THE PATIENT WAS LYING ON THE FLOOR, limbs flailing and eyes rolled back. Joel Salinas, chief neurology resident at Massachusetts General Hospital at the time, had been rushed to the woman’s room to determine whether she was having a seizure. But Salinas brought more than his medical training to her bedside. “The patient, on the floor, her movement—I feel that on my body,” he says, recalling the incident, which occurred earlier this year. “Her facial expressions—I feel that on my body.”

Salinas, 32, now a clinical fellow in behavioral neurology and neuropsychiatry at MGH, has mirror-touch synesthesia (MTS), a phenomenon that causes him to have physical sensations that correspond to what he sees happening to people around him. When Salinas treats someone with a migraine, for instance, the sight of the patient clutching his head can act as a trigger. “That obvious discomfort would be mirrored in my own sensory experience,” says Salinas, who is quick to point out that he doesn’t always feel the patient’s exact throbbing pain; instead, he might experience what he describes as a sort of tingling, which can sometimes grow painful or distressing depending on the extremity of what he’s watching.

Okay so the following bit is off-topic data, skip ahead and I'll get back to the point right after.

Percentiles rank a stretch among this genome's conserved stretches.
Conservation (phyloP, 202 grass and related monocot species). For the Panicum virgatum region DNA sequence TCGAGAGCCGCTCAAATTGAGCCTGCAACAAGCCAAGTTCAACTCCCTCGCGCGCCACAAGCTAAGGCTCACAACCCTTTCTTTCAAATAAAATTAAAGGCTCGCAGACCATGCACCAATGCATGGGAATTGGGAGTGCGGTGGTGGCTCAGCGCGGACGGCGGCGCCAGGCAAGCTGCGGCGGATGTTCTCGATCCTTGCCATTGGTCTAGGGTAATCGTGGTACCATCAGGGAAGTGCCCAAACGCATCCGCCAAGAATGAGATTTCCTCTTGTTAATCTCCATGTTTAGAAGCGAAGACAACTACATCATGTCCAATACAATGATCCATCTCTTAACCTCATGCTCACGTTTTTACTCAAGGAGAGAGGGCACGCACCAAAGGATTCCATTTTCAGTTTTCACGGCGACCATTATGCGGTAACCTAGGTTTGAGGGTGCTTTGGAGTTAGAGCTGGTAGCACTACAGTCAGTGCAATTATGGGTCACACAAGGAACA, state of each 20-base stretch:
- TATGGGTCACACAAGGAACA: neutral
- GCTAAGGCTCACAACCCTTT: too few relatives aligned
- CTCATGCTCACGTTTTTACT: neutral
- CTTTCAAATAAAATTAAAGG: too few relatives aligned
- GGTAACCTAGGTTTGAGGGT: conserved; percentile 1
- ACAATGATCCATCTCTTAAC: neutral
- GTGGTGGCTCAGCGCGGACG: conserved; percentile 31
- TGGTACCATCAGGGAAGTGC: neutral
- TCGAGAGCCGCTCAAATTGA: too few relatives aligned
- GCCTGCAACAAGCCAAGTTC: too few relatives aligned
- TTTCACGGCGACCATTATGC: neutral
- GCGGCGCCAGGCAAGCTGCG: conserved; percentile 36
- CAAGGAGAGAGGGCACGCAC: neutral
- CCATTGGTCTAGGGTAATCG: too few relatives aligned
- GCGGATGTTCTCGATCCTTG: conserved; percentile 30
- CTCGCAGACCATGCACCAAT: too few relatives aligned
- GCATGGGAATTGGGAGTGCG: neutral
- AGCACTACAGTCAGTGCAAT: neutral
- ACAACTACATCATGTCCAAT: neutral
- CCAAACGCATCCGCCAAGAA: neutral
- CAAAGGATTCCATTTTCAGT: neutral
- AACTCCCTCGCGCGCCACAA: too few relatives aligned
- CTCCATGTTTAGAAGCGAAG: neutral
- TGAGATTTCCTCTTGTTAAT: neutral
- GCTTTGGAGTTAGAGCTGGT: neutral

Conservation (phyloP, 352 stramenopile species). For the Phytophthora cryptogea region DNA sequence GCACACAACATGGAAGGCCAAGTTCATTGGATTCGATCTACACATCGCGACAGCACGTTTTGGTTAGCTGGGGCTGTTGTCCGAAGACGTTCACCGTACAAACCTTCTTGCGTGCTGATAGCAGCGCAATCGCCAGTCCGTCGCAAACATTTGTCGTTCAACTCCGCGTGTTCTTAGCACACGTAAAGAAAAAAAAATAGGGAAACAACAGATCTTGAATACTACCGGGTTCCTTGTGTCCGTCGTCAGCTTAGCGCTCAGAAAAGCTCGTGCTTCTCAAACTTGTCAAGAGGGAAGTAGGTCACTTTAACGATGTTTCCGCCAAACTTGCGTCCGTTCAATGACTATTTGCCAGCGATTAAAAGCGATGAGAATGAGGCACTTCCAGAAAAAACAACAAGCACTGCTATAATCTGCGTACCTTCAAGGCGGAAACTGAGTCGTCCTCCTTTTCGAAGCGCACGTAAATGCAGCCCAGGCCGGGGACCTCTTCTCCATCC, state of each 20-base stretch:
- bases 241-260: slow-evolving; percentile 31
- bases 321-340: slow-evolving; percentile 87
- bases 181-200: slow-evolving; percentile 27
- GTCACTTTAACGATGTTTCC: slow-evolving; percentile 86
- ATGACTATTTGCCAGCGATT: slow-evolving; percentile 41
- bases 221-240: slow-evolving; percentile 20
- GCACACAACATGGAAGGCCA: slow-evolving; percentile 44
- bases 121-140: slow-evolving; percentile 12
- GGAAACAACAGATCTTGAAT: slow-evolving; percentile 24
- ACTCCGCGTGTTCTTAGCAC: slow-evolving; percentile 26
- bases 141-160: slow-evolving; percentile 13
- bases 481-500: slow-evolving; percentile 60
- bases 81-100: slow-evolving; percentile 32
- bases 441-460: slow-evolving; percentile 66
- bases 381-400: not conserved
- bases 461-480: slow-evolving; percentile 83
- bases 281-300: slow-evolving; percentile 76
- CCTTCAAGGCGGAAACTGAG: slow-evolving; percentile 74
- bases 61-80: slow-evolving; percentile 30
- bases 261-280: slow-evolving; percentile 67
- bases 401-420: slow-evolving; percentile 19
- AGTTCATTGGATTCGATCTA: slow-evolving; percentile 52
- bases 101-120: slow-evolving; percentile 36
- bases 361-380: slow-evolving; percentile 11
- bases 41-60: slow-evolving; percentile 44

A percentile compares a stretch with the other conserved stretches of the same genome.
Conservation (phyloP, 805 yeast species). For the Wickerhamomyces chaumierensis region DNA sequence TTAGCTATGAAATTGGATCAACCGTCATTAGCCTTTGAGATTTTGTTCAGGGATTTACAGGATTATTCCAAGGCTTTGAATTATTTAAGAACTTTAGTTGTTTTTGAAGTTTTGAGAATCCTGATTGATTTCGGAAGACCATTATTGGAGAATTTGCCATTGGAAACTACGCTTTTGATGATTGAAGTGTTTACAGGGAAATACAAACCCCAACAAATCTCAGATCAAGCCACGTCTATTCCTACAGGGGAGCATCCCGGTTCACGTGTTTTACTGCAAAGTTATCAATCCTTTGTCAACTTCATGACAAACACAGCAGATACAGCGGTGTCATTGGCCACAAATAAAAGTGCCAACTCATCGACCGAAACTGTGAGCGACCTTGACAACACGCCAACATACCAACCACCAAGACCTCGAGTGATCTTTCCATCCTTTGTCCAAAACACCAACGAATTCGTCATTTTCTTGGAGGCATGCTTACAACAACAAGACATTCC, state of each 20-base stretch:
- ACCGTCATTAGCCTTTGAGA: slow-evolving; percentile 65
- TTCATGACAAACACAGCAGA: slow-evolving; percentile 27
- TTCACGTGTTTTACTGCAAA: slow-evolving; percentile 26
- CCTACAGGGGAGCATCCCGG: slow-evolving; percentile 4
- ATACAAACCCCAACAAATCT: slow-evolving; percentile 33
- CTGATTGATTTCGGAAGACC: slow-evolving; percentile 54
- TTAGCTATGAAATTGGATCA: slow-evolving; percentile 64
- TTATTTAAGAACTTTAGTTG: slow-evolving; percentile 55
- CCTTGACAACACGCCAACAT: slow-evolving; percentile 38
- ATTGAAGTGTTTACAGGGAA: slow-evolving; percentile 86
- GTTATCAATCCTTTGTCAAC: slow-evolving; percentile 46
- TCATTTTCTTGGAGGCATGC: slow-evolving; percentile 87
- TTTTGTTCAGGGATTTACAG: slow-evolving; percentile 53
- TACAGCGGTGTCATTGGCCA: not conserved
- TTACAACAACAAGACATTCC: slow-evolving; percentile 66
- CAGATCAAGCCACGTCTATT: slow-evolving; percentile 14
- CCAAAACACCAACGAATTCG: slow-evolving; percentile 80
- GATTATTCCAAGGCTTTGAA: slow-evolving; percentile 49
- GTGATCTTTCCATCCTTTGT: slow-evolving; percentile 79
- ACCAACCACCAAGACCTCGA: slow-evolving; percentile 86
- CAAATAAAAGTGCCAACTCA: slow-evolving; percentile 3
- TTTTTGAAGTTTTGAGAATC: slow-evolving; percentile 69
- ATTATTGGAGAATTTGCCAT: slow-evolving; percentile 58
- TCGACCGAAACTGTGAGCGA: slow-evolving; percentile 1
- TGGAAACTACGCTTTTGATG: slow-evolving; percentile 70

Among all people with MTS (about 1% to 2% of the human population) many are even less fortunate. Some do report regularly feeling physical pain when they witness trauma or violence. While Salinas says having MTS can be distracting, he thinks of it as an additional sense, helpful in his job. “The sensations I experience cue me into emotions and pain, so I can be a lot more connected with others and experience a lot more empathy,” he says.

Research suggests that MTS can heighten the capacity for empathy, or the ability to understand how others feel. Moreover, people with MTS seem to be more skilled at identifying emotions associated with facial expressions. As for the woman thrashing on the floor, “I could tell there was a lot of distress on her face,” Salinas says. After getting her back into bed, Salinas’s gentle questioning revealed she was distraught over a cousin’s recent death. His diagnosis was a nonepileptic seizure, which can be brought on by psychological stress. That meant she wasn’t treated with anti-seizure medication, with its risk of adverse effects. In helping to bring a frightening episode under control, says Salinas, “I just tried to make as safe a space as possible for her.”